As climate scientists predict hotter, dryer summers and more intense drought in the coming decades, state and local leaders in Oklahoma are trying to get residents to think differently about how they use water.
As demand for water grows, state and local officials are looking at ways to make better use of the water the state has. In many cases, communities are reusing water that flows down residents’ sinks, showers and, yes, toilets as a way to keep up with demand.
J.D. Strong, director of the Oklahoma Water Resources Board, said city leaders across the state have been looking for creative ways to conserve water for several years. But four years of drought has made residents more aware of the need for conservation, as well, he said.
The board is one of the lead agencies in the Water for 2060 campaign, an effort to ensure the state has an ample drinking water supply for decades to come.
“That means preparing for the worst of times,” Strong said.
The campaign was outlined in the Water for 2060 Act, a bill signed into law by Gov. Mary Fallin in 2012. The primary goal behind the act is to ensure that Oklahoma uses no more fresh water in 2060 than it used in 2012, Strong said. To do that, state and local leaders will need to rethink where and how they use fresh, drinkable water, Strong said.
Some cities have been reusing partially treated wastewater on a small scale for years, Strong said. Oklahoma City, for example, sends partially treated wastewater to Gaillardia Country Club to water the golf course. But now, cities are beginning to look at more expansive use of wastewater.
Oklahoma City officials plan to upgrade the city’s water system to allow the reuse of water from the Deer Creek wastewater treatment plant. City officials have said treated wastewater would be of a consistently higher quality than the variable river water that flows into Lake Hefner.
Norman city officials are also including wastewater reuse as a part of the city’s 60-year water plan, and Lawton city leaders have considered a similar move.
The Obama Administration’s National Climate Assessment warns of greater extremes in precipitation across the Great Plains, including heavier rain and snow events and more intense droughts. The assessment, which represents work done by more than 300 scientists nationwide, was released in May.
According to the assessment, the effects of climate change are already being felt nationwide. The report warns that residents of the Great Plains, including Oklahoma, should expect hotter, drier conditions over the next few decades as those effects intensify.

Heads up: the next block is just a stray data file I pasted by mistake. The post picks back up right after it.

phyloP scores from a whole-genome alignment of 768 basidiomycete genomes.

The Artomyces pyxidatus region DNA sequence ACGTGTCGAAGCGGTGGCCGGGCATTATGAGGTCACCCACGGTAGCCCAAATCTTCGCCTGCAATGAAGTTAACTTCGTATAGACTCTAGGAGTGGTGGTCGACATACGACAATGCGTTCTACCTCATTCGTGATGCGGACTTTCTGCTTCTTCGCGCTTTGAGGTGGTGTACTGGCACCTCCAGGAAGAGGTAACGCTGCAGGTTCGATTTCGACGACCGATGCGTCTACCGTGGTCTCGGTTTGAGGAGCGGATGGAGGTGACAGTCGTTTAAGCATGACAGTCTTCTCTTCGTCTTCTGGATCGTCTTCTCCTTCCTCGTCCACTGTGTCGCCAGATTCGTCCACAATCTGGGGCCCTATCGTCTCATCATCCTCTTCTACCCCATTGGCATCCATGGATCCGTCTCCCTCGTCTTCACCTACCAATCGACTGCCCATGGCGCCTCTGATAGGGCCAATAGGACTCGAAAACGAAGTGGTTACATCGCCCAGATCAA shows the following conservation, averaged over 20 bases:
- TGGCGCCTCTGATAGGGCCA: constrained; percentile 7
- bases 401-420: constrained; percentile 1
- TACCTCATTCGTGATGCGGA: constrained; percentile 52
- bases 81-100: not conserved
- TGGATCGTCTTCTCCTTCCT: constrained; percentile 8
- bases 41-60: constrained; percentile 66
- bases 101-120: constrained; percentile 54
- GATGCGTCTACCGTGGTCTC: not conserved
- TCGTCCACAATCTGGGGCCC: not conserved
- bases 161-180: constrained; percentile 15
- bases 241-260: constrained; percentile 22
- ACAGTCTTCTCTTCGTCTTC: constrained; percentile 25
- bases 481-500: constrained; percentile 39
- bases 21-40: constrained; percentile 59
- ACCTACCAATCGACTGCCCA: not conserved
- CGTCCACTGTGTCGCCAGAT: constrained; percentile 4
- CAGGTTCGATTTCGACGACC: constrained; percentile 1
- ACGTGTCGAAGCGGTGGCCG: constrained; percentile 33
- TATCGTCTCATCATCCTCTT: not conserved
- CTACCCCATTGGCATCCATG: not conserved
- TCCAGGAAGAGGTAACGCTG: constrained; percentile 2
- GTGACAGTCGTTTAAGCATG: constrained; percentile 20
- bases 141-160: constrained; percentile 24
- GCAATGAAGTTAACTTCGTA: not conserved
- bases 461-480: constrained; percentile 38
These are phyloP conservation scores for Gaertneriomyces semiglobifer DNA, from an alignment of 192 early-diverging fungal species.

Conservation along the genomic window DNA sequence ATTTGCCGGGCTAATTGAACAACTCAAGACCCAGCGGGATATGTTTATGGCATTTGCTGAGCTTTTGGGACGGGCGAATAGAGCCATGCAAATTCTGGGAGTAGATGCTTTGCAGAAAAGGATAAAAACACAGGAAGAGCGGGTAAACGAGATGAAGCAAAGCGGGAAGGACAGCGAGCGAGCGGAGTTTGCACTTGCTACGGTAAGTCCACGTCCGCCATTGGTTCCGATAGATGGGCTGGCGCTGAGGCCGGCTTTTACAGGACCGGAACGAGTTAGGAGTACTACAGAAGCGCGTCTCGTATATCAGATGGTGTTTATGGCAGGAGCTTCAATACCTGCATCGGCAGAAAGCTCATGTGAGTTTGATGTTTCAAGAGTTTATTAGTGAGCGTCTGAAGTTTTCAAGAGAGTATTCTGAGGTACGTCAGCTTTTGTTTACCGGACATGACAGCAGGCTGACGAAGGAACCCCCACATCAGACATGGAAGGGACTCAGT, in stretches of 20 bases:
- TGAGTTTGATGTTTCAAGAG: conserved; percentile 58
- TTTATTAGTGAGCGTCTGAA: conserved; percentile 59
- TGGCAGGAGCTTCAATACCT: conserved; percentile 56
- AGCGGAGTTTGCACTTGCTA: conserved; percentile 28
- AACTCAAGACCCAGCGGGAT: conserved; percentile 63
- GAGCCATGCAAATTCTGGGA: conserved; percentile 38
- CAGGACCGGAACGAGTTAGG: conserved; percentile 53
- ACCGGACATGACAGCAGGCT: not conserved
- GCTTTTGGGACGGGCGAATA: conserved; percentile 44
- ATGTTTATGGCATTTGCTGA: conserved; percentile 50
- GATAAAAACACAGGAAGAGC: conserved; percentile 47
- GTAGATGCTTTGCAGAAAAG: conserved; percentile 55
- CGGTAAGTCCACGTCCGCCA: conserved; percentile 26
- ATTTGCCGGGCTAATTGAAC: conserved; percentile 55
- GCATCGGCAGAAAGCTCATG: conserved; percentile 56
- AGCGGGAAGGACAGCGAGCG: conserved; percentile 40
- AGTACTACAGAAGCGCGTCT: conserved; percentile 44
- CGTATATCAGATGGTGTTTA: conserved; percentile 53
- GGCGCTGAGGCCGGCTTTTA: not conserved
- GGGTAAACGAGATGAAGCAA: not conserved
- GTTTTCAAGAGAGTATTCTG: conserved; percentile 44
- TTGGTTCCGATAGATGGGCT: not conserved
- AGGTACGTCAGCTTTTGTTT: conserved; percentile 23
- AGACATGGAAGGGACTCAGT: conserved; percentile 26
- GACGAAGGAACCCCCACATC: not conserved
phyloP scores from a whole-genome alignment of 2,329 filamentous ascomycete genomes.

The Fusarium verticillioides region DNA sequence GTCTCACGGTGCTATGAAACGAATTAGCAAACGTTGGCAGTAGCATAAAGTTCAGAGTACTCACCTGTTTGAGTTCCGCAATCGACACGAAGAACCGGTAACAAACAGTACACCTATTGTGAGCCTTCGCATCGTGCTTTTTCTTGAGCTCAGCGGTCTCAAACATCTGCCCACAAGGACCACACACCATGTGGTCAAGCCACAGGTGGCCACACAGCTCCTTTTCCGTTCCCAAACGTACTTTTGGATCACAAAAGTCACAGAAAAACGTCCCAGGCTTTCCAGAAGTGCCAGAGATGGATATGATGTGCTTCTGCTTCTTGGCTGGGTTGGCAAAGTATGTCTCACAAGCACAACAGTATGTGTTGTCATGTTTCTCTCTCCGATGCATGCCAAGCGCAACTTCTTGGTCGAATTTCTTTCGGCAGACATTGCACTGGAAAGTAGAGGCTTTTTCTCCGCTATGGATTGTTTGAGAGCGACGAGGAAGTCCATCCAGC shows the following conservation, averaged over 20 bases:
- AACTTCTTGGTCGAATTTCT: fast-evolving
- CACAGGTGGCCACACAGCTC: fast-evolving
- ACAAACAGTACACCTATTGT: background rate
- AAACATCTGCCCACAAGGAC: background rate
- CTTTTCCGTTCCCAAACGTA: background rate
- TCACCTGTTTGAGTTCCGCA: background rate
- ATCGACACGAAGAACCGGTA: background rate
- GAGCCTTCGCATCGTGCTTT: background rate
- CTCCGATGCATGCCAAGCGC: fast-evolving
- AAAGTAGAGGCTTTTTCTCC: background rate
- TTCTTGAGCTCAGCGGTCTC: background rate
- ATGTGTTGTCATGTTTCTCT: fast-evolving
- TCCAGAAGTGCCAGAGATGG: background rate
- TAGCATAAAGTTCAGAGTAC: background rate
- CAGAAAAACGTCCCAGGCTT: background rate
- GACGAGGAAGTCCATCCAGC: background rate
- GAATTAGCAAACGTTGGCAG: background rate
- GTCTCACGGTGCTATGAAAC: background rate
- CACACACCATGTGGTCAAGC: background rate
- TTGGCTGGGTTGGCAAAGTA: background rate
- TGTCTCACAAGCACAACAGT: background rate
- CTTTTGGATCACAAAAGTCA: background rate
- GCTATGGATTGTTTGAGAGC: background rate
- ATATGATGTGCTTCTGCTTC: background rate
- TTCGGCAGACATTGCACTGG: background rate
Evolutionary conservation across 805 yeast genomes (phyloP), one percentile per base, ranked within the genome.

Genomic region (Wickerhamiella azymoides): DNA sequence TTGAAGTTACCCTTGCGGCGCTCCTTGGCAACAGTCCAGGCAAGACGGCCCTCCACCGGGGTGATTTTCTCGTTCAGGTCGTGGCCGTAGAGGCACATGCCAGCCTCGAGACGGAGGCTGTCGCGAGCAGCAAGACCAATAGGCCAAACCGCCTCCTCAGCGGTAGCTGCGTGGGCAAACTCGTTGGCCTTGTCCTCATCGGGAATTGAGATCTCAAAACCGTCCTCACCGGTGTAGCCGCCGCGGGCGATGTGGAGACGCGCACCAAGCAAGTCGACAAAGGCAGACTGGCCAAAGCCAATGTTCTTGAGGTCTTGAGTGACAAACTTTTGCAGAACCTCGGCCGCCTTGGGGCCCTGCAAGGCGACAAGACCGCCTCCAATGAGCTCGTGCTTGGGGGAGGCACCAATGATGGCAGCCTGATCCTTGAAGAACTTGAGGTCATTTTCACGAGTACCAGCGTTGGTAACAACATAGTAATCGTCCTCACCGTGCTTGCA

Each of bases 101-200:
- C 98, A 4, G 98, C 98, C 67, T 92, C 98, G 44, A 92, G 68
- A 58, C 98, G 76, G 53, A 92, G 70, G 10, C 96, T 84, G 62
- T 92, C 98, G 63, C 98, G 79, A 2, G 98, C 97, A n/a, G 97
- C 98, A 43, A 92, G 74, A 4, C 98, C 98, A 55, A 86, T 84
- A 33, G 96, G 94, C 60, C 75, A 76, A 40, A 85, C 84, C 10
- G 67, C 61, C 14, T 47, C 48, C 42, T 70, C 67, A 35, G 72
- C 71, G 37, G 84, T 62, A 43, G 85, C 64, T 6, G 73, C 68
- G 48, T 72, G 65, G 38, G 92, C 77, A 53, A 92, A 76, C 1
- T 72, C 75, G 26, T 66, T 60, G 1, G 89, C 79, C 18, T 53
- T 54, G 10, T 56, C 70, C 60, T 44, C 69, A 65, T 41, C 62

But the report wasn’t without its detractors.
U.S. Sen. Jim Inhofe, the most vocal skeptic in Congress of man-made climate change, dismissed the study as “alarmism.” Inhofe, R-Tulsa, called on President Barack Obama to enforce transparency and accountability within the Environmental Protection Agency and criticized the agency for not considering the economic impact of its regulations.
“We can all agree that natural variations in the climate are taking place, but man-made global warming still remains a theory,” Inhofe said. “The president’s climate change policies will only cause a greater disparity in our nation’s income gap and prevent our nation from achieving its full economic potential.”
But Oklahoma has already been experiencing crippling drought for several years. Although the situation has improved drastically this spring, about much of the state remains in the midst of deep drought, according to a U.S. Drought Monitor report released Thursday. About 16 percent of the state, mostly in southern and western Oklahoma and the Panhandle, were listed in extreme or exceptional drought, the report’s two most severe categories.
Robert Puls, director of the Oklahoma Water Survey at the University of Oklahoma, said other factors besides climate change will compound the problem in the coming decades. Before the drought of 2011, the state had seen several years of wet conditions. Those conditions aren’t typical for Oklahoma, Puls said, so it’s important that state officials plan for lengthy dry periods.
Population growth will also put greater strain on the state’s water resources, he said. As the population grows, more people will demand water for drinking and other uses, he said. Having greater numbers of people in the state will also affect land use across the state, which can impact the water supply, as well, he said. The growth of the energy industry will also lead to more water use in the state, he said.
Puls said he expects wastewater reuse to become a more attractive option for communities as water grows scarce. Although the idea of drinking water that was only recently used to wash dishes or flush toilets could be off-putting to some, Puls said he thinks residents would come around to the idea with time.
“The fact of the matter is, we’re already using wastewater for our drinking water,” Puls said. “Everybody’s pretty much downstream of somebody.”
We can all agree that natural variations in the climate are taking place, but man-made global warming still remains a theory. The president’s climate change policies will only cause a greater disparity in our nation’s income gap and prevent our nation from achieving its full economic potential.”
Sen. Jim Inhofe,
The Republican from Tulsa dismissed the study as “alarmism.”